I’ve met with many of today nurse leaders, human resource professionals and health care executives, and I’ve spoken to hundreds of industry experts.
I’ve often wondered why these industry power houses all struggle with the same nagging issue – recruiting and retaining skilled nurses – and they repeat the mistakes.
The demonstration inspired me to write”7 most frequent nurse retention errors,” bringing together inspirations in the many specialists I have met, such as Thieman. I hope this simple, but guide helps organizations find solutions to the problem of retaining and hiring quality nurses.
How many of the 7 most frequent mistakes can you realize in your own organization?
- Inadequate staffing levels
Many hospitals today are struggling to find and retain nurses. The reasons are many: staffing cutbacks in the 1990s used to offset a lack of teaching nurses at schools, rising healthcare costs, and perhaps even less interest in the profession by Millennials. Despite the reason, the outcome is the same there is a period of inadequate nurse staffing levels. As the work load is absorbed by existing staff members, job satisfaction and stress increases declines, leading to greater turnover. Therefore the cycle continues. We have been contacted by hospitals that have tried for years to maintain proper ratios, but the problem worsened. They are frustrated; nurses are miserable, and patient satisfaction suffers, together with safety.
With all its complexities and change, a new approach is required by today’s healthcare environment. One sets recruiting and retention targets, focused on a recruitment and retention plan that begins by defining the nurse staffing ratios to your facility and uses and long-term recruiting methods.
- Training programs that miss the mark
As hoped, nurse trainees are not as productive or satisfied with their new positions. Why? It may be because training isn’t sufficiently customized to prepare nurses to the full-range of expectations and responsibilities that will determine success in their own organization.
What better way to learn this than from a co-worker and fellow nurse. I recommend our clients adopt a nurse preceptor program. Then narrow your candidate pool by determining who has the temperament. These are your preceptors. They are.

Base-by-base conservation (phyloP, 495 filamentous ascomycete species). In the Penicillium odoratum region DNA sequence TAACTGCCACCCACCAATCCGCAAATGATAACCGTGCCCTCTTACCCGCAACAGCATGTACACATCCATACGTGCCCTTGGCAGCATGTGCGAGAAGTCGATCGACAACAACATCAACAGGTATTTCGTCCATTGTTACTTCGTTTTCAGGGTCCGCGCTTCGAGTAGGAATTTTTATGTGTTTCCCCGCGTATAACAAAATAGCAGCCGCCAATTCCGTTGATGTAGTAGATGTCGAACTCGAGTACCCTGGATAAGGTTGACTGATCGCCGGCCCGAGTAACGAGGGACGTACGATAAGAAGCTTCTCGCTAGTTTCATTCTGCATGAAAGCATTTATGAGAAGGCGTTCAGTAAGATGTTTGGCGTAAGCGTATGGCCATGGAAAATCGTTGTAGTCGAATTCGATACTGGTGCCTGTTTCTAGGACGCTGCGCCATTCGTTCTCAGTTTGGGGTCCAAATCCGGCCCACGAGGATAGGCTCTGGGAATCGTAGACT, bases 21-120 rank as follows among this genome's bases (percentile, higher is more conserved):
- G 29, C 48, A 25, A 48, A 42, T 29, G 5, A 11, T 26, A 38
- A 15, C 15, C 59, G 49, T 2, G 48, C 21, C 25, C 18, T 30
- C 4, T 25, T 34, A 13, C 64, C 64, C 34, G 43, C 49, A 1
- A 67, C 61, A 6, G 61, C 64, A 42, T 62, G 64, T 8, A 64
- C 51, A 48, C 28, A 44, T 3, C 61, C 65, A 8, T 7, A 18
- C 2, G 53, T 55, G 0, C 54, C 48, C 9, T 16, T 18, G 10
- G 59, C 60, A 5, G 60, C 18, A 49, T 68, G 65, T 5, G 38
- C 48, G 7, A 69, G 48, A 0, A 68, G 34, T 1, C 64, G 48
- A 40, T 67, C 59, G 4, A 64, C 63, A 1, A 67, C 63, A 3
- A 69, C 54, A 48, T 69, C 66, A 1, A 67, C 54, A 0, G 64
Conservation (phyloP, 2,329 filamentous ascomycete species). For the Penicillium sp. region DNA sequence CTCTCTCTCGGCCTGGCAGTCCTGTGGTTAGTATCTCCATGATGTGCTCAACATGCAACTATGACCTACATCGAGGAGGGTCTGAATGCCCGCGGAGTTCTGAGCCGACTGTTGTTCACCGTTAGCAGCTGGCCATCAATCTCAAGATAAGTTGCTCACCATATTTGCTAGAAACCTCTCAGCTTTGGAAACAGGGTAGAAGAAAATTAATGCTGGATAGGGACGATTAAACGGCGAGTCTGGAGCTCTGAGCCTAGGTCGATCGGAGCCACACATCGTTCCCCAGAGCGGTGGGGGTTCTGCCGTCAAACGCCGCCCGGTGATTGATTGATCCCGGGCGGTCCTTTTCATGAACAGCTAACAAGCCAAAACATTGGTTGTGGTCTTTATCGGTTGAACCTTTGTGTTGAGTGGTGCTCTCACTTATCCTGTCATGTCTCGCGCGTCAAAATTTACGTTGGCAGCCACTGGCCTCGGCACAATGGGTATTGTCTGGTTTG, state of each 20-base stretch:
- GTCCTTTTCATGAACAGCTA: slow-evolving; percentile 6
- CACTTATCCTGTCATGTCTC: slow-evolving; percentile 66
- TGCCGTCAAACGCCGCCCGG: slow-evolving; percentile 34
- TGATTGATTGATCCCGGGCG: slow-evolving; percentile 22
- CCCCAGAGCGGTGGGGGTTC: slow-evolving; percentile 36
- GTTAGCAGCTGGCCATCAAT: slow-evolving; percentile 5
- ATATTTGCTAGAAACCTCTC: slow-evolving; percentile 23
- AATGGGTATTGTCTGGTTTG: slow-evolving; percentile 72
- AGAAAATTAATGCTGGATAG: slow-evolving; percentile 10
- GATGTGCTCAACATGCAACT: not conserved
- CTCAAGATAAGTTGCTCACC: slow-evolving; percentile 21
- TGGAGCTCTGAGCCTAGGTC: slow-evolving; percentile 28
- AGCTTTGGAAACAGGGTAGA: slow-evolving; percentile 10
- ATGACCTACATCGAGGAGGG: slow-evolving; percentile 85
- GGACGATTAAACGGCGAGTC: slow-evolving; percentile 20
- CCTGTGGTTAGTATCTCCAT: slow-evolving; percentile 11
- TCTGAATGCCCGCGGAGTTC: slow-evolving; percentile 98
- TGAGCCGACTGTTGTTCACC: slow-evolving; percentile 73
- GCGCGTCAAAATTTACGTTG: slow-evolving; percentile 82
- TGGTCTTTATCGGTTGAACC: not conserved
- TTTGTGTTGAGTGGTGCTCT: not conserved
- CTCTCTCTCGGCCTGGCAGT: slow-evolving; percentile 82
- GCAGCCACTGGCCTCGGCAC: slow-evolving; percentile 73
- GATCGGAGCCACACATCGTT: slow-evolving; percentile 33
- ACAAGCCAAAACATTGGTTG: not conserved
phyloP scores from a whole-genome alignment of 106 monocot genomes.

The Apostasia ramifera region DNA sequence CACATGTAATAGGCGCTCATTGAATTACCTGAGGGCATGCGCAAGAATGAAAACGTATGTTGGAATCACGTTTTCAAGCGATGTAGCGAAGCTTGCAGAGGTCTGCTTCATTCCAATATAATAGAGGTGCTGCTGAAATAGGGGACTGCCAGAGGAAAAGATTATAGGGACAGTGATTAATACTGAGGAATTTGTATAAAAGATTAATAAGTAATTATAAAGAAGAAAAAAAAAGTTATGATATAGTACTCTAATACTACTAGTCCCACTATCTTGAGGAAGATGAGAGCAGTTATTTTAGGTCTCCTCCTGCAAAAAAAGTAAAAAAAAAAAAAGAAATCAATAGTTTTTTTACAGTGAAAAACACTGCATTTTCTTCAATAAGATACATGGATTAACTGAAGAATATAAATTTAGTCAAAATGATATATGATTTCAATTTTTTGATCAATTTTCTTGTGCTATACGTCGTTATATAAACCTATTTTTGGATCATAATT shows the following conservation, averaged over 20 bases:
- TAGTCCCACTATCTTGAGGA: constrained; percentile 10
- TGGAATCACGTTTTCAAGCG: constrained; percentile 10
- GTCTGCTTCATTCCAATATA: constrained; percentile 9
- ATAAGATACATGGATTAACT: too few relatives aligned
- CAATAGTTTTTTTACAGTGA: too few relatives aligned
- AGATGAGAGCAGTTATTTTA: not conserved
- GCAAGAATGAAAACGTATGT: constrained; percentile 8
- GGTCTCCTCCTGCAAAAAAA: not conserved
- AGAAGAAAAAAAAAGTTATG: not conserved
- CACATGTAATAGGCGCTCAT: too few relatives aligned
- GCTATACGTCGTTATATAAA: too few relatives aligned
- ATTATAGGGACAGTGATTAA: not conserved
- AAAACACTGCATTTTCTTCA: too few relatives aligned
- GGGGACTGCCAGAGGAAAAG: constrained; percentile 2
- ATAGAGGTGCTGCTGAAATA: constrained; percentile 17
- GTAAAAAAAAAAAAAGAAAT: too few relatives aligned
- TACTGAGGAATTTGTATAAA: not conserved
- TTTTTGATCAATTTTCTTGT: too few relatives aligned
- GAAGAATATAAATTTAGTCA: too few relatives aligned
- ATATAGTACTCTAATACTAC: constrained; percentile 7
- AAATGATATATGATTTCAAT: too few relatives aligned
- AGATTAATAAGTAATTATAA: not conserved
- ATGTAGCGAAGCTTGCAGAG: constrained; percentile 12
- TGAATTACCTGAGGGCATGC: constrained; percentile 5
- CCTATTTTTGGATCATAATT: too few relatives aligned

Bear in mind, there is a nurse that is good not a good trainer. We learning applications to prepare them for preceptor functions and teach our nurse placements communication skills. Look for these skills in your employees or consider training for them. Don’t forget to adjust your preceptors’ workloads to account for their new responsibilities, so they don’t experience burnout.
- Cultural calamity
Every organization has attitudes, beliefs and values that define it and guide its own practices. A worker who believes in those values strengthens the organization, as well as fellow co-workers. But, one who is out of step inhibit the effectiveness of your nurse team and will bring down morale. In a high-stress, fast-paced environment where a team is relied on by co-workers , cultural fit is vital. So, whether you’re onboarding staff or relying upon an agency to train nurses that are international or traveling, start looking for both a strong clinical and program matched to your organization. Ask how physicians on assignment are trained, so you know they will fit smoothly into the U.S. health care system and understand the needs of American patients. Are your nurses on assignment willing to address Americans’ health concerns and expectations of the healthcare providers? Do they understand the role of compassion and relationships?
Ensuring cultural alignment to your organization will strengthen your nurse team’s performance and bolster long-term retention.
- Lagging compensation and livelihood opportunities
Not everyone is motivated by money, but retention and recruitment problems are all but guaranteed if your nurse compensation package doesn’t keep pace with market competitors. So, whether it’s time-off, bonuses, flex schedules or salary, know what your competitors are offering and match or exceed it to make certain you don’t lose your nurses.
- Strategic planning that isn’t
The best wineries are often the hardest to recruit, and even harder to retain. You require a plan. Engage all stakeholders in developing your strategic solutions, particularly nurses. Think beyond your approach. Consider all options. Are hiring bonuses workable? Will they help build a long-term, stable nurse team? What role will nurses play? How will you gauge the effectiveness of your strategies?
- Boomers versus Millennials
But, what does that mean to your company and how have you prepared your nurse group? Developing relationships beyond our comfortable, niche groups is not natural for adults – Boomers. After all, we have spent a lot of time creating particular styles and patterns, and we love those that think the same. Without adequate motivation, that will not change. To optimize each generation’s contribution, your organization must help facilitate the dialogue that fosters appreciation and understanding for the contribution of each group. Only then will you’ve got a fully functioning team.
- Overly aggressive competitors
A client complained that, when he thinks he’s winning a competitor from a neighboring state stakes out in a nearby hotel the battle, and recruits and interviews his nurses – work schedules that were better and offering bonuses. My response to that is refer to items 1 through 6 above.